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Zingale - Peace CD (album) cover

PEACE

Zingale

 

Jazz Rock/Fusion

3.95 | 29 ratings

From Progarchives.com, the ultimate progressive rock music website

Sagichim
5 stars Zingale are an obscure band to prog heads around the world, but in it's native country israel, the band was regarded as innovative and groundbreaking, trying to bring progressive rock music from the west to the conservative israel. A lot of artists before them played with the idea of progressive music, but always fused it with pop elements and were trying to get it through by adjusting it to the timid and tamed audience. Zingale were innovative beacause they released an album that was not trying to please the audience nor the record company, the album is 100% progressive rock full of ideas, taking his influences from bands like Yes and Gentle Giant. Out there in the big world Zingale didn't stand a chance, music was progressing faster and to other areas, never explored before, top that with better recording studios, technology and engineers with years of experience producing complex and experimental music, and you have a fine project that was doomed to fail. Being overshadowed by the big names in prog, doesn't mean their only take on progressive rock was not good, infact it was excellent. The main problem with the album ( and maybe the only one ) is the average recording quality and the amateurish horrible mixing, said to have been done by another person who didn't know the project or his goals. That surely affected the album's level, how to get all those instruments in to one track, and make it sound good, something that was never done in israel before.

Zingale was not all about the music, it was about the idea of the band members about world peace, written in words and expressed with music, hence the album's one word title 'Peace'. Lyrics was written to express the trauma of the 1973 war, those musicians faught just a year before, and try to plant the idea of world piece, and what a better idea to do it with progressive rock which represents freedom, fusion and new ideas.

But enough with the babbling, what's the music like?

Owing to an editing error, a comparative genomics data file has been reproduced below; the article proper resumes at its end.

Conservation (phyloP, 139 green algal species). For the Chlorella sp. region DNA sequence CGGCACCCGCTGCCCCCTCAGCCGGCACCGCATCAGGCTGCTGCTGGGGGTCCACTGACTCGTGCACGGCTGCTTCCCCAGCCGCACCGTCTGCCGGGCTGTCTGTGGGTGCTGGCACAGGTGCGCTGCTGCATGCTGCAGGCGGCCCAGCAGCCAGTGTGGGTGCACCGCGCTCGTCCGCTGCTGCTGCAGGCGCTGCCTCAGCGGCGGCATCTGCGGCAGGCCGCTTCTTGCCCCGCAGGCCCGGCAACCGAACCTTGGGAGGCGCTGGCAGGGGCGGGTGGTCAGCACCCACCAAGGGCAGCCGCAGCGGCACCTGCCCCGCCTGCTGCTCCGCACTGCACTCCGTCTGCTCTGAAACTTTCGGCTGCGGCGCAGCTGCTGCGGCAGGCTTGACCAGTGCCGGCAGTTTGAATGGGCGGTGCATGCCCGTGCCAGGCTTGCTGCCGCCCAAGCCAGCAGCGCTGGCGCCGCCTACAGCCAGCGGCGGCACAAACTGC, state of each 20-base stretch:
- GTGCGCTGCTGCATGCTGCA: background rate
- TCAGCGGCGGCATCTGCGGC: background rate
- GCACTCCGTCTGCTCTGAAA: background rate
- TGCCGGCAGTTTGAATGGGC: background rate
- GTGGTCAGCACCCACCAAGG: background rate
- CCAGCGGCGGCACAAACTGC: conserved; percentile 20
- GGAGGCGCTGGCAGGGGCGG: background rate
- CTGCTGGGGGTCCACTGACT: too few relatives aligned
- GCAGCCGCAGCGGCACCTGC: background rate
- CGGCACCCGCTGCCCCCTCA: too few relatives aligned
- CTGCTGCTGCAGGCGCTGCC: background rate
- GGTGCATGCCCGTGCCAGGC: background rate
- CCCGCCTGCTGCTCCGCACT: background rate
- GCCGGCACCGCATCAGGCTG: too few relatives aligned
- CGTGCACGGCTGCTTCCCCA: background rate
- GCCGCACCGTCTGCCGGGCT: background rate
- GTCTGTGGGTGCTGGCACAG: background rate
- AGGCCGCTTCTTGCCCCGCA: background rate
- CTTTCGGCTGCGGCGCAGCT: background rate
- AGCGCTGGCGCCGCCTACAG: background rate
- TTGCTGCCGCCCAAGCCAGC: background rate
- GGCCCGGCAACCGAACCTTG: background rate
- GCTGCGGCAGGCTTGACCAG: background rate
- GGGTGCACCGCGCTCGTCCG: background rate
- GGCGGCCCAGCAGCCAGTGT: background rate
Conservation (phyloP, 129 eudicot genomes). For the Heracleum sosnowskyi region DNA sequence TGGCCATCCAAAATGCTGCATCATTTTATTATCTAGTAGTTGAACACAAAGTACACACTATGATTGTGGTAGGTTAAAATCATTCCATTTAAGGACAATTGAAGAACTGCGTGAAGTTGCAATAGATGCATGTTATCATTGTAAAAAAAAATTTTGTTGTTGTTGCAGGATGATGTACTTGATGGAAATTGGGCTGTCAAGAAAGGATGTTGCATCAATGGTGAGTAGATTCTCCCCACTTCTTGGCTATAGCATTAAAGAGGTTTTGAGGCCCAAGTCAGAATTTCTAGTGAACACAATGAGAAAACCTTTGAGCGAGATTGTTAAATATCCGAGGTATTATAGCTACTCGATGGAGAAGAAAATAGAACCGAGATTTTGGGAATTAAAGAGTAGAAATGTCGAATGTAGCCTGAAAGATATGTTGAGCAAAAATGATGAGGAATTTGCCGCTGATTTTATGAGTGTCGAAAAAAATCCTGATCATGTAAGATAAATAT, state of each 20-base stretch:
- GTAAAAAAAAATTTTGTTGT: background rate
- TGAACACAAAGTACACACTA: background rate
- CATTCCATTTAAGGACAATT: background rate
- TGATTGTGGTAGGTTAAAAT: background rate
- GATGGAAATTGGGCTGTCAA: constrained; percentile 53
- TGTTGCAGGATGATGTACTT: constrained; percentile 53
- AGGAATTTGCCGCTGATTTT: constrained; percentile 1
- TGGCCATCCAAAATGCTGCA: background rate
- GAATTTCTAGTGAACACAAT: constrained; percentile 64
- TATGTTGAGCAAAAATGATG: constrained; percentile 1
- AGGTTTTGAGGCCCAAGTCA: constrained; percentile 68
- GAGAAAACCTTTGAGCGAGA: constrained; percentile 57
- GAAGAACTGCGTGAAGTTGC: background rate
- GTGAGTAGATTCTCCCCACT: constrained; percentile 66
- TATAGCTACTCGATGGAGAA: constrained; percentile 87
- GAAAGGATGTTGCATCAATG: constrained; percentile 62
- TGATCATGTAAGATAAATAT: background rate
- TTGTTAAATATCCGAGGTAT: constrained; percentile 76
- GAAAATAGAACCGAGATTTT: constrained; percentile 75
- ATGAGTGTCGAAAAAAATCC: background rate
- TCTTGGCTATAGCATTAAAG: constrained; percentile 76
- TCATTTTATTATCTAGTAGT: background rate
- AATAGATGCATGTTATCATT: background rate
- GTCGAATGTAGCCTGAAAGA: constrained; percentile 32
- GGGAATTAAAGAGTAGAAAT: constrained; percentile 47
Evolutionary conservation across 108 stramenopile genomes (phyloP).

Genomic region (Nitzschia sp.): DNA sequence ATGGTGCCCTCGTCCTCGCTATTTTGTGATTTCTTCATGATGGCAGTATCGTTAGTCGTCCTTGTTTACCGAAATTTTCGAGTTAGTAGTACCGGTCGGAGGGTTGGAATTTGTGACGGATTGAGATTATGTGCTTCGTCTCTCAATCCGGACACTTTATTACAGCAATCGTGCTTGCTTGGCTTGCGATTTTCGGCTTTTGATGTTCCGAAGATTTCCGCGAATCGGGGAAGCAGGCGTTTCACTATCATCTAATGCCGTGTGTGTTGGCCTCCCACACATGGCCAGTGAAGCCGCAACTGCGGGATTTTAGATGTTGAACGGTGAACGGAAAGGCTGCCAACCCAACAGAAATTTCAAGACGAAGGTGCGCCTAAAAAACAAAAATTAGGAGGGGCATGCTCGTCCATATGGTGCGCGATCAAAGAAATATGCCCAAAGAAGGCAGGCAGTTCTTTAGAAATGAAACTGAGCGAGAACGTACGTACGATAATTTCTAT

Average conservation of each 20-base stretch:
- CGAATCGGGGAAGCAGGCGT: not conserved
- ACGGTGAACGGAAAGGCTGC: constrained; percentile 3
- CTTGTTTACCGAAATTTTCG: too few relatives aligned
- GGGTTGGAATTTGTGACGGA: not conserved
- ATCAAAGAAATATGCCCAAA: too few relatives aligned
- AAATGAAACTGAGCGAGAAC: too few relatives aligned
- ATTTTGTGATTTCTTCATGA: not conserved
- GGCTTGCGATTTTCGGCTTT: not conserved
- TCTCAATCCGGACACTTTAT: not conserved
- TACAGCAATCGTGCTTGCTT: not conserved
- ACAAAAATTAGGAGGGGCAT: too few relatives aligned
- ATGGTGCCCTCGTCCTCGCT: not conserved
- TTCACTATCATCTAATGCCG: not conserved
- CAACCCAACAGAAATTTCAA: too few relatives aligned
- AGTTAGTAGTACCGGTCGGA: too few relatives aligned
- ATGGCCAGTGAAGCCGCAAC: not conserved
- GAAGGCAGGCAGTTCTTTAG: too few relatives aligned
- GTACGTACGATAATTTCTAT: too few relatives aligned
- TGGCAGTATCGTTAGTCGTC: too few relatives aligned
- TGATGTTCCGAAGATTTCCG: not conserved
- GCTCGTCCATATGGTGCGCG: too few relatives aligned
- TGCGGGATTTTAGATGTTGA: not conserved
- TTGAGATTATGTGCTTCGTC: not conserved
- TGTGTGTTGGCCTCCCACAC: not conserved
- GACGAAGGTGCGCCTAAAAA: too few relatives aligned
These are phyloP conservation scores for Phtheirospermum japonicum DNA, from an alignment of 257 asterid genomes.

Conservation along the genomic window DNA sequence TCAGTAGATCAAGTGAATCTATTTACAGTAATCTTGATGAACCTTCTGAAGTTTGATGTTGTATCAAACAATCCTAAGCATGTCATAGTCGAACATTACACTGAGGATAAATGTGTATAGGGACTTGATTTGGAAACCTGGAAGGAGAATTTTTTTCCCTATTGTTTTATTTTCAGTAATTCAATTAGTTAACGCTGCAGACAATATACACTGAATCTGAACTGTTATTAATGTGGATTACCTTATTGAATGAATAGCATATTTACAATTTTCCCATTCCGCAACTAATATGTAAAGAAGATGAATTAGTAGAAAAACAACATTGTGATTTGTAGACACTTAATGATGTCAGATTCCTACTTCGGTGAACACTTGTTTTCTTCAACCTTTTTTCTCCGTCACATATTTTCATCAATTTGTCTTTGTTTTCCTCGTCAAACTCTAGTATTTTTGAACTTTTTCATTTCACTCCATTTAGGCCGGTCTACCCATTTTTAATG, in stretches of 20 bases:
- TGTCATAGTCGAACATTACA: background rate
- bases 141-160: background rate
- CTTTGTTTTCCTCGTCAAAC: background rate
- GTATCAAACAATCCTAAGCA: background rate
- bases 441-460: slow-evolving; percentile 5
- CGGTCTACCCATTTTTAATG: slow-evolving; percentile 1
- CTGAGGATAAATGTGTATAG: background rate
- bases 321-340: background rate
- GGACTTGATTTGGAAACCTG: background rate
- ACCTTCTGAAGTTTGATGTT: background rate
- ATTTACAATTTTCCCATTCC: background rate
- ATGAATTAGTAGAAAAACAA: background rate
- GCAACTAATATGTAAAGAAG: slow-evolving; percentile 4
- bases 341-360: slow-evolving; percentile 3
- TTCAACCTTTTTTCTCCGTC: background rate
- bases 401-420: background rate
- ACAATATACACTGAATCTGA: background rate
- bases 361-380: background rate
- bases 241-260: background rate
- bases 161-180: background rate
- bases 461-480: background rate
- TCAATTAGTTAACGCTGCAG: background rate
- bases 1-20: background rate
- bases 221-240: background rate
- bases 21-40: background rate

Zingale are tagged as fusion but that's only one side of the band, the music is more constructed, even the instrumental parts which seems to follow a clear line. The music is symphonic, jazzy, rocky, eclectic and above all beautiful. Being a concept album, the songs are divided to instrumental parts which lies on the intricate interplay between all members, and songs which demonstrates the good writing quality of band, and their ability of writing actual songs. The band are using a lot of instruments together besides your standard rock group instruments, like harmonica, violin, synths, piano and tablas. Musicians are simply outstanding and you have a real feel of togethrness and unity, they play with a lot passion and sensitivity which is most evident in the instrumental parts. Bass by Udi Tamir is gigantic, trying to bring the Chris Squire sound, and is definitely doing a great job. Keys are wonderful throughout, using a lot of fender rhodes and is pretty diverse in it's playing. The band is not trying to produce a 'Close To The Edge' sequel nor to have ELP like runs on the keys, the album's value lies on the exceptional beautiful writing, memorable lines, and high energies delivered by the band's playing.

'Heroica' and 'Carinal' are two great instrumentals that sounds like a big party, happy, enjoyable and so fun to listen to. They are based on the fast interplay by all members featuring very good violin work, strong bass occasionally with wah wah, excellent keys and masterful drumming. 'Love Song' is one of the strongest tracks on the album, featuring a beautiful ballad working under cover in a progy song, beautiful guitar solo and some good vocals too. '7 Flowers Street' is 3 minutes of sheer beauty, carried out with acoustic guitar and excellent violin by Tony Brower, who continues to shine for the entire album, and must be regarded as the band's secret weapon.

Part 2 of this reissue including 6 songs that was meant for their second album. it sees the band aiming lower towards more acceptable anthems, and less adventuroues songs, singing in hebrew instead of english. Gone is the masterful violin dominating the original LP, and keys are also absent leaving the album with a more simpler sound. But being a good band to begin with, the playing is still good, and some progressive elements are still there, the songs are not bad just simpler and i'm sure they won't appeal to anyone who wasn't excited by the album. Let's get things in perspective, I can not compare this work with other phenomenal, groundbreaking albums coming out that year, receiving a 5 star rating by most reviewers, but this release hits me in a deep place and even the terrible sound does not prevent me of giving it a good listen once in a long while. Like i said it is not a masterpiece and i can understand reviewers giving it a 3 star, but some just may enjoy this as much as i do. So i feel a 5 star is appropriate to settle my enthusiasm.

Sagichim | 5/5 |

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